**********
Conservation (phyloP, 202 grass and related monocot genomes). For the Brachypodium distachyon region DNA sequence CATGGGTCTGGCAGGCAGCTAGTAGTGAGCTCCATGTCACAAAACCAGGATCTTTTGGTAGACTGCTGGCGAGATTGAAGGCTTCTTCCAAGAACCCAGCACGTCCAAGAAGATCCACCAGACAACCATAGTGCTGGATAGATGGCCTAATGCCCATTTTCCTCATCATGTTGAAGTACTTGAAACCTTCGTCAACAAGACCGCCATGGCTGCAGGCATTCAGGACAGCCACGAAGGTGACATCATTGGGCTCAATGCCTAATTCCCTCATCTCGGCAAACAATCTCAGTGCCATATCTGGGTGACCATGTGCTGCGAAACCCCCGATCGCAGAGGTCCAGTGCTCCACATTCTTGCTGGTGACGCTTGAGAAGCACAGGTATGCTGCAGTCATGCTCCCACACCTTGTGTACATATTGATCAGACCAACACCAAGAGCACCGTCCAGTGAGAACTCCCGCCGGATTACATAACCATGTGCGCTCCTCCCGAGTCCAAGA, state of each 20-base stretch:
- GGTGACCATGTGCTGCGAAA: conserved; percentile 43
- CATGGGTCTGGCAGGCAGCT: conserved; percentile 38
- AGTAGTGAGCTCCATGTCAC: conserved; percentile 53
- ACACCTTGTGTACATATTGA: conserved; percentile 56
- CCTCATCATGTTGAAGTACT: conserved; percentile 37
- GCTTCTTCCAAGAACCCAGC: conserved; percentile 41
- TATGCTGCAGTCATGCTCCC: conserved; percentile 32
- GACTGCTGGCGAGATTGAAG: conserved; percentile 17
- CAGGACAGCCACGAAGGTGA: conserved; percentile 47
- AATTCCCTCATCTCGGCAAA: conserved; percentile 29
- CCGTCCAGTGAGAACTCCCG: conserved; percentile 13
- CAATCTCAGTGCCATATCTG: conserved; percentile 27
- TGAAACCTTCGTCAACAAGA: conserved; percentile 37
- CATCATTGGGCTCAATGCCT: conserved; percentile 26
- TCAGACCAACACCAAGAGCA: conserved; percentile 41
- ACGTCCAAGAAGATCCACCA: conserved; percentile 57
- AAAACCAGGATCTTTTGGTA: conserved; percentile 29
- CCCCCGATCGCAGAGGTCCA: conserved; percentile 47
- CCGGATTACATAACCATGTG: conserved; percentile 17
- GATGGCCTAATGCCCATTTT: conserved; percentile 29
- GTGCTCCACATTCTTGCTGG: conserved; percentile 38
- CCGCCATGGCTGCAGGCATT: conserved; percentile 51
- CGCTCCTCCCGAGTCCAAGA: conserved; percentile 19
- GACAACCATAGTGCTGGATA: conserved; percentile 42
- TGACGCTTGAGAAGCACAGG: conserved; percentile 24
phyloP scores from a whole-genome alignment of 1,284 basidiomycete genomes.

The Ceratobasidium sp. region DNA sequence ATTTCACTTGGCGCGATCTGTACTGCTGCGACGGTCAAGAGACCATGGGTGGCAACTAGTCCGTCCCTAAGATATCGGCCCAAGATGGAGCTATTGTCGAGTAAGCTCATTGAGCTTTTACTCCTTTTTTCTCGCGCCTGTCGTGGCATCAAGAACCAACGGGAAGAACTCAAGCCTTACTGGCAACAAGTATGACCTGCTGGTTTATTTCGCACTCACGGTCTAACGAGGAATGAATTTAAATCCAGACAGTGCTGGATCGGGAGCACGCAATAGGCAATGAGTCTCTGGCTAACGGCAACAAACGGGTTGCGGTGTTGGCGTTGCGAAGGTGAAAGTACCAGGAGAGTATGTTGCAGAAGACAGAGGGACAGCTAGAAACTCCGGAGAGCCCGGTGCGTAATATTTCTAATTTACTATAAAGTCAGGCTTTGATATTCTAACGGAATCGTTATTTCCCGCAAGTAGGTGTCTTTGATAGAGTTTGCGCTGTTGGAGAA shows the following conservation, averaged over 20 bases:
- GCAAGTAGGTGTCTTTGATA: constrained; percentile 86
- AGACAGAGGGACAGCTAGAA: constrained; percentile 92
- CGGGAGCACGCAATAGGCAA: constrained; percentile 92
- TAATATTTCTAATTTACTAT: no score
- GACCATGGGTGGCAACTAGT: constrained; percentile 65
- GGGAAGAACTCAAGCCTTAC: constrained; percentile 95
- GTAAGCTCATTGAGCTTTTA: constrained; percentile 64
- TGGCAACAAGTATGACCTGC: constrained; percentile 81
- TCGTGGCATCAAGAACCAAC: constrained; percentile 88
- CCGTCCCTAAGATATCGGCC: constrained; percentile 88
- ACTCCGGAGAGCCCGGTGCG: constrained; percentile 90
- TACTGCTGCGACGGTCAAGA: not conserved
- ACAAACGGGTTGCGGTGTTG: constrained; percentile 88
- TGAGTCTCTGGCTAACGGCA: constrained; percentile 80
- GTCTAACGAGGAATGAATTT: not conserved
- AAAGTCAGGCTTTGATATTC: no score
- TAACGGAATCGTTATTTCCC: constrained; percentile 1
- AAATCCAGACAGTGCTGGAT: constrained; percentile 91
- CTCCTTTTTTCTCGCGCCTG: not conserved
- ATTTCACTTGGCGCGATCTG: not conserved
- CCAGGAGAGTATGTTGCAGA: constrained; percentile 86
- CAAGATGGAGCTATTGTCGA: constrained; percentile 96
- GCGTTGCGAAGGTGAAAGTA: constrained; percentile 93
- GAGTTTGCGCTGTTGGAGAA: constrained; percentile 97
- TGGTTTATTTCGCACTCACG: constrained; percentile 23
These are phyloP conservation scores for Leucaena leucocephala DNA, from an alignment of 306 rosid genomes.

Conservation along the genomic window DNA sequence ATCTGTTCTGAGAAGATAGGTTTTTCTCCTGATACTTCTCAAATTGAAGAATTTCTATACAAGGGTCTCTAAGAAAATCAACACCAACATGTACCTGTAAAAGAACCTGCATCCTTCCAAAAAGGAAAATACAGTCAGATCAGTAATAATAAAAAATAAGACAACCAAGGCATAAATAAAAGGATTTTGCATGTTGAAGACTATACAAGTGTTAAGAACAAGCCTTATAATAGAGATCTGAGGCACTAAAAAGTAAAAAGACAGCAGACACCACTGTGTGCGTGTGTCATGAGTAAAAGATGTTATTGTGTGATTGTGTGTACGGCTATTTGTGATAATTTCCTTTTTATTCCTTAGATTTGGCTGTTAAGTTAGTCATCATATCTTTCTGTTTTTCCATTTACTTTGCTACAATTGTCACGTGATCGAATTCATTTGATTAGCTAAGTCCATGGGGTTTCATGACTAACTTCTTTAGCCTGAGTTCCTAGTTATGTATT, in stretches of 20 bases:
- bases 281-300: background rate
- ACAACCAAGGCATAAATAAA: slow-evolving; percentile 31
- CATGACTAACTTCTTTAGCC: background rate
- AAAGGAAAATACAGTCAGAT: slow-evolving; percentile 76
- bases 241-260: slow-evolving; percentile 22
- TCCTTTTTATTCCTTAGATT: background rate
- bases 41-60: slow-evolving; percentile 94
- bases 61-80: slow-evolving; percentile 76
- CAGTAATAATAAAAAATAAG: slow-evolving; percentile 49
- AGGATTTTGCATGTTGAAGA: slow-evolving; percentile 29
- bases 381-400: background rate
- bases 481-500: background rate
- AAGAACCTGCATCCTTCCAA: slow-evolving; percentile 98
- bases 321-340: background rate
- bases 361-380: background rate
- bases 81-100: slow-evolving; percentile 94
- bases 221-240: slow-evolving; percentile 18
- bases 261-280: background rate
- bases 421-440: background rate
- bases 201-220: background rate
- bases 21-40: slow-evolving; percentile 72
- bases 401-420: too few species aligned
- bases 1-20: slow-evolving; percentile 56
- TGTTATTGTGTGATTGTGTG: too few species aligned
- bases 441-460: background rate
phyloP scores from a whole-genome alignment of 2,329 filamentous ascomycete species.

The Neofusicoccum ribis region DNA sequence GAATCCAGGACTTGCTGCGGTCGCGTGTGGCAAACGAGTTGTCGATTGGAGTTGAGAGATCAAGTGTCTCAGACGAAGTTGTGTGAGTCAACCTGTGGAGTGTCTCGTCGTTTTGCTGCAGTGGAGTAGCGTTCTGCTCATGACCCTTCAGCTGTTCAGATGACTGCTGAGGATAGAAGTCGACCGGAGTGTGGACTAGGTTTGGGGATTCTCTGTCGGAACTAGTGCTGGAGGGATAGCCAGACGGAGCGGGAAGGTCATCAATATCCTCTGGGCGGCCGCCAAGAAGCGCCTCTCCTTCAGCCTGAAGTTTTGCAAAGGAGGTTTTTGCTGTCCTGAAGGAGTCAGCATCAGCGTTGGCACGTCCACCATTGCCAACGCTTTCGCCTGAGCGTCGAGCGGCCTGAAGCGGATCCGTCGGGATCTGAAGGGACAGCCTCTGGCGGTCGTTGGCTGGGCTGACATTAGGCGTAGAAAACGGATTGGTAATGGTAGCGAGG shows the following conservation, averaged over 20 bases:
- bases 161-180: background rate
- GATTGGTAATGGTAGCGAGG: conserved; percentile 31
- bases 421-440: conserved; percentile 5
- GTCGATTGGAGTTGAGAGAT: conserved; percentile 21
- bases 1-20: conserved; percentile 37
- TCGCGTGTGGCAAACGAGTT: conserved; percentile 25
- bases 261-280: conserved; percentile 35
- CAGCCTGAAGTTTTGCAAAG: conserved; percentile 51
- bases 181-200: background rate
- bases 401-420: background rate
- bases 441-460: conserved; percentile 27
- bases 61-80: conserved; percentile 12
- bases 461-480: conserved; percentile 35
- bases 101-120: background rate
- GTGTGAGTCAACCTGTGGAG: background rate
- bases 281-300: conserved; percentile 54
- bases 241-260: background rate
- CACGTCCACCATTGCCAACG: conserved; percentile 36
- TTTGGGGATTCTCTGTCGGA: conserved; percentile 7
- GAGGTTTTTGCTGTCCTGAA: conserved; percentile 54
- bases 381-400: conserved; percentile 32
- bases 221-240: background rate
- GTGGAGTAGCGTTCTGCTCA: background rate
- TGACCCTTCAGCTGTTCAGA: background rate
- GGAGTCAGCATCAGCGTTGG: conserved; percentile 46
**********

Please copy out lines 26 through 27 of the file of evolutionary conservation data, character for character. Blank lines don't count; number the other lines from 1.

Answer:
- TGACGCTTGAGAAGCACAGG: conserved; percentile 24
phyloP scores from a whole-genome alignment of 1,284 basidiomycete genomes.